Oak’s natural strength as wood makes it an excellent source for any shelter or repair and has also been used for tools.
It’s hard to think of a tree that doesn’t bear fruit or nuts as a survival resource, but the Willow has more than a few surprises.
The medicinal benefits of Willow bark are the most surprising benefit, especially the White Willow. Its inner bark or the Cambrium layer has a compound known as salicin. Salicin is the active ingredient in aspirin and was first extracted by a man named Augustus Bayer in the 1800’s. His product is still known today as Bayer Aspirin.
Native tribes were no strangers to the pain-relieving and anti-inflammatory benefits of Willow bark, but they took it a step further, fashioning fish and shellfish traps from the long, wispy willow branches.
Those same branches can be easily woven into baskets for foraging or packs for carrying supplies. They’ve been used for centuries to weave fencing, enclosures, and to trap animals.
The natural spring and tensile strength of Willow branches make them another excellent source for an archer’s bow. The wispy branches can be easily braided into stout cordage, and the hanging branches make for a quick shelter from sudden rain.
Because Willow trees prefer to grow in damp, swampy soil, their sap can also be tapped for drinking. And because of the salicin, they provide a natural, pain-relieving benefit.
The Basswood tree, also known as the American Linden, is another surprising survival resource. The tender leaves can be enjoyed raw or cooked in spring, summer, and fall, and the seeds are edible but few and far between. The inner bark is also edible and the bark is easily removed in long strips from both young and mature trees.
The Basswood can also be tapped for drinking water but doesn’t have enough natural sugar for syrup. The hollow tubes of basswood shoots can be used to tap the tree once you’ve drilled a hole into the sapwood of a mature tree. The hollow tubes of the saplings and shoots can also be used as a straw for drinking from cold, clear water springs.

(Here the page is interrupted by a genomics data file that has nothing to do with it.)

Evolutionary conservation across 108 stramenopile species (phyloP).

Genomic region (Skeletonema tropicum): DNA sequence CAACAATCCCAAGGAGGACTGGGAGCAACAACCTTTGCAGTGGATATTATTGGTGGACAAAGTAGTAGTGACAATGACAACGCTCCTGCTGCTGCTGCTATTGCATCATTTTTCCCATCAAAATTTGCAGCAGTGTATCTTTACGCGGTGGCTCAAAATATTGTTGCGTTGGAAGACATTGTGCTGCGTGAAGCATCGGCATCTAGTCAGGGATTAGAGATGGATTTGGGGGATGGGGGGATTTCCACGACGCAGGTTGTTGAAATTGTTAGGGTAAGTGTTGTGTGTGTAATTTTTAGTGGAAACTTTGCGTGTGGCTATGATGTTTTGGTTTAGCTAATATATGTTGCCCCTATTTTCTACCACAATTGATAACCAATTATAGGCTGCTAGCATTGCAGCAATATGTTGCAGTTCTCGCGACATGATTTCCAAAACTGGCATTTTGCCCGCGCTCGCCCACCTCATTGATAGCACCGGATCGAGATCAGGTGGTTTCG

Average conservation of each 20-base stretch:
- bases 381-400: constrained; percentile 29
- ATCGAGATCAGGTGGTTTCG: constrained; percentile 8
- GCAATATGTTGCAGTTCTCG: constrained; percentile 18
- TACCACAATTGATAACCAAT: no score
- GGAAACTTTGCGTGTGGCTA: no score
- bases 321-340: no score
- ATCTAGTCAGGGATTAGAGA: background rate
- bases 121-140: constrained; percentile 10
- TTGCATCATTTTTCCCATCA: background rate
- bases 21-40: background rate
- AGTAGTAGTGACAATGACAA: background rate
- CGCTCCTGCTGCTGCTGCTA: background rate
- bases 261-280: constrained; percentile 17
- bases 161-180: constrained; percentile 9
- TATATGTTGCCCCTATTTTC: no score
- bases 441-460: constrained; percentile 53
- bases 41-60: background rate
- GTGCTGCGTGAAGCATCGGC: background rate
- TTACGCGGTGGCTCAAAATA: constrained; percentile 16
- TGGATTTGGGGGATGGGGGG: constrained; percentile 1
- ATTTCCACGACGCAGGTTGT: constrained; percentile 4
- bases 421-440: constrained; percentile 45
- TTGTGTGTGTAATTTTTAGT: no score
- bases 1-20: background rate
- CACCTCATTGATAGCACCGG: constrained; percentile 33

One of the greatest benefits of the basswood is its use for braiding cordage. The fibers of young basswood trees are surprisingly strong, and it comes off the small trunks and branches in long strips and has been used for centuries to make rope. The young saplings are also easy to cut with a knife for shelter building.
Wild Fruit Trees Like Wild Plum And Crab Apple
Their spring blossoms betray them, but they are often ignored in the city once the blooms have fallen and rarely revisited in the forest. People often assume that crab apples are inedible and never think to try a small, wild plum.
In actual fact, the mature fruit of large Crab Apple tree is quite sweet and their size (about the circumference of a quarter) makes them easy to eat.
Wild plums are about the same size and just as sweet when mature. Both are excellent sources of vitamins and trace minerals, plus calories from carbohydrates.
The wood is often used for cooking and smoking fish and game and burns long and hot. Their relatively small size makes it easy to harvest fruit from the tree and the short trunks and low branches can make for quick support for a shelter built around the base of the tree.
And the Best Tree Is…
This came as a surprise. It seemed like it would be a tossup between Mulberry trees and Oaks due to the fruit and nut benefit but the Willow wins. To some degree, that’s due to its significant place in natural medicines as a pain reliever, but mostly it’s due to the surprising number of tools and items you can make from the wispy branches.
It’s easy to argue that many natural materials can make those tools and equipment, but you would need to find multiple resources to do that when one Willow tree can do it all. There’s also the question of needs relative to other resources a survivor might have that would make acorns or mulberries preferable, but we had to draw a line somewhere.
Willow also has the benefit of copious amounts of sap due to the high saturation of the wet type of ground it prefers. As far as providing you with something to eat from the tree, let’s give it credit for allowing you to construct a fish or crayfish trap, wild foraging basket, and maybe a trap to catch rodents and rabbits. And by the way, the bark and branches of the Willow will be there all year round.
And as the title suggests, Willow trees are fairly common so it’s likely you’ve seen one before and didn’t realize what it was. Take another look around next time you go for a walk or drive. Knowing where to find willow trees could be lifesaving.